Definitions

from Wiktionary, Creative Commons Attribution/Share-Alike License

  • n. Alternative spelling of marlinespike.

from WordNet 3.0 Copyright 2006 by Princeton University. All rights reserved.

  • n. a pointed iron hand tool that is used to separate strands of a rope or cable (as in splicing)

Etymologies

Sorry, no etymologies found.

Examples

  • And that hapless son of Ham, who happened to be just crossing the main-deck, heard a marlingspike, which by ill luck was lying at hand, flying past his ears.

    Westward Ho!

  • His face was an exceedingly round but sober one; he was dressed in a faded blue woolen frock or shirt, and patched trowsers; and had thus far been dividing his attention between a marlingspike he held in one hand, and a pill-box held in the other, occasionally casting a critical glance at the ivory limbs of the two crippled captains.

    Moby Dick; or the Whale

  • He drew out a small marlingspike which he carried in a sheath at his hip, and, bending over the flagstone, felt for the notch; found it, inserted the point, and began to prise, glancing, as he worked, over his shoulder at the windows of the house.

    The Mayor of Troy

  • The place before is full of the sound of the hammer tapping the silver on the marlingspike.

    Life of John Coleridge Patteson

  • Groves of rigging were about the chains; and there, peering from behind a great stay, like an Indian from behind a hemlock, a Spanish sailor, a marlingspike in his hand, was seen, who made what seemed an imperfect gesture towards the balcony, but immediately as if alarmed by some advancing step along the deck within, vanished into the recesses of the hempen forest, like a poacher.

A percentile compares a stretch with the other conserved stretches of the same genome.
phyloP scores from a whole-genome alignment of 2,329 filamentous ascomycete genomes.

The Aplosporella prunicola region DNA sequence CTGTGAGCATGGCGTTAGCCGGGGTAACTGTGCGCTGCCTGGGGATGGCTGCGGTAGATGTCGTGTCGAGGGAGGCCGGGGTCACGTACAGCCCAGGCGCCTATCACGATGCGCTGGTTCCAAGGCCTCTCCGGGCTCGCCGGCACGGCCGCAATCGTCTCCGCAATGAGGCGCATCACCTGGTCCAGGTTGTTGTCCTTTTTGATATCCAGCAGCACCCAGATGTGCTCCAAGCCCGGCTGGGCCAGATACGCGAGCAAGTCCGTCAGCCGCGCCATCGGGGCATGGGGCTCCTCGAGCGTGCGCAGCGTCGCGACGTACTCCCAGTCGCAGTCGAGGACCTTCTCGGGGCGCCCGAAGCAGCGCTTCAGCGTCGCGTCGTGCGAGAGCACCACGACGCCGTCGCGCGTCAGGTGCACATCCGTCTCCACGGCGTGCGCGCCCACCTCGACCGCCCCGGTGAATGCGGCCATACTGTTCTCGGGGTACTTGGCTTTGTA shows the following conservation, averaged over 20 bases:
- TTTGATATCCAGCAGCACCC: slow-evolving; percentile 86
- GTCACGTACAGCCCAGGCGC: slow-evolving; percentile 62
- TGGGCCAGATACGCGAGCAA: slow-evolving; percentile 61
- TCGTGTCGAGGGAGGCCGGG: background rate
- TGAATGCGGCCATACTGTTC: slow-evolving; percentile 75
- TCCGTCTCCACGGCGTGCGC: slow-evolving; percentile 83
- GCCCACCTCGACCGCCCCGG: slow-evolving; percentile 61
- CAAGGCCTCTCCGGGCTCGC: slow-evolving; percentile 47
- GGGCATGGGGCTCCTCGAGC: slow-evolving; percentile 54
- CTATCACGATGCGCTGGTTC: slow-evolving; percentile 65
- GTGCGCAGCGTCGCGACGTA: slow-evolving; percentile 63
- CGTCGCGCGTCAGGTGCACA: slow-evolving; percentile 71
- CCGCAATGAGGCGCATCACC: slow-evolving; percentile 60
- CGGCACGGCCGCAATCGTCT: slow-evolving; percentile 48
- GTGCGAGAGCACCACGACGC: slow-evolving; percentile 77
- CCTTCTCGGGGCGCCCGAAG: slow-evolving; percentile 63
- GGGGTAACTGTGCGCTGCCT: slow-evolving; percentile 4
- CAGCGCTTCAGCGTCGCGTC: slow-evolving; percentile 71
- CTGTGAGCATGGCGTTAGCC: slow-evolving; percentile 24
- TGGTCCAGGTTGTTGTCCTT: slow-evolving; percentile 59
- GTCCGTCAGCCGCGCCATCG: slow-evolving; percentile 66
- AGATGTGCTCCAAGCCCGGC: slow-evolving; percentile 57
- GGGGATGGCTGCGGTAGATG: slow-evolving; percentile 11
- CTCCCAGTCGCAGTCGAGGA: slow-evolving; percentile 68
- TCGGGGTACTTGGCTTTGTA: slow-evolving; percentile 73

The Piazza Tales

  • His face was an exceedingly round but sober one; he was dressed in a faded blue woollen frock or shirt, and patched trowsers; and had thus far been dividing his attention between a marlingspike he held in one hand, and a pill-box held in the other, occasionally casting a critical glance at the ivory limbs of the two crippled captains.

    Moby Dick, or, the whale

  • But I had no hand in shipping that ivory arm there; that thing is against all rule "-- pointing at it with the marlingspike --" that is the captain's work, not mine; he ordered the carpenter to make it; he had that club-hammer there put to the end, to knock some one's brains out with, I suppose, as he tried mine once.

    Moby Dick, or, the whale

  • But I had no hand in shipping that ivory arm there; that thing is against all rule '-- pointing at it with the marlingspike --' that is the captain's work, not mine; he ordered the carpenter to make it; he had that club-hammer there put to the end, to knock some one's brains out with, I suppose, as he tried mine once.

    Moby-Dick, or, The Whale

  • We took the wrong road, and in turning about split one of our shafts, but Braisted served it with some spare rope, using the hatchet-handle as a marlingspike, so that it held stoutly all the rest of the way to Stockholm.

    Northern Travel Summer and Winter Pictures of Sweden, Denmark and Lapland

  • But I had no hand in shipping that ivory arm there; that thing is against all rule” — pointing at it with the marlingspike — “that is the captain’s work, not mine; he ordered the carpenter to make it; he had that club-hammer there put to the end, to knock some one’s brains out with, I suppose, as he tried mine once.

    Moby Dick; or the Whale

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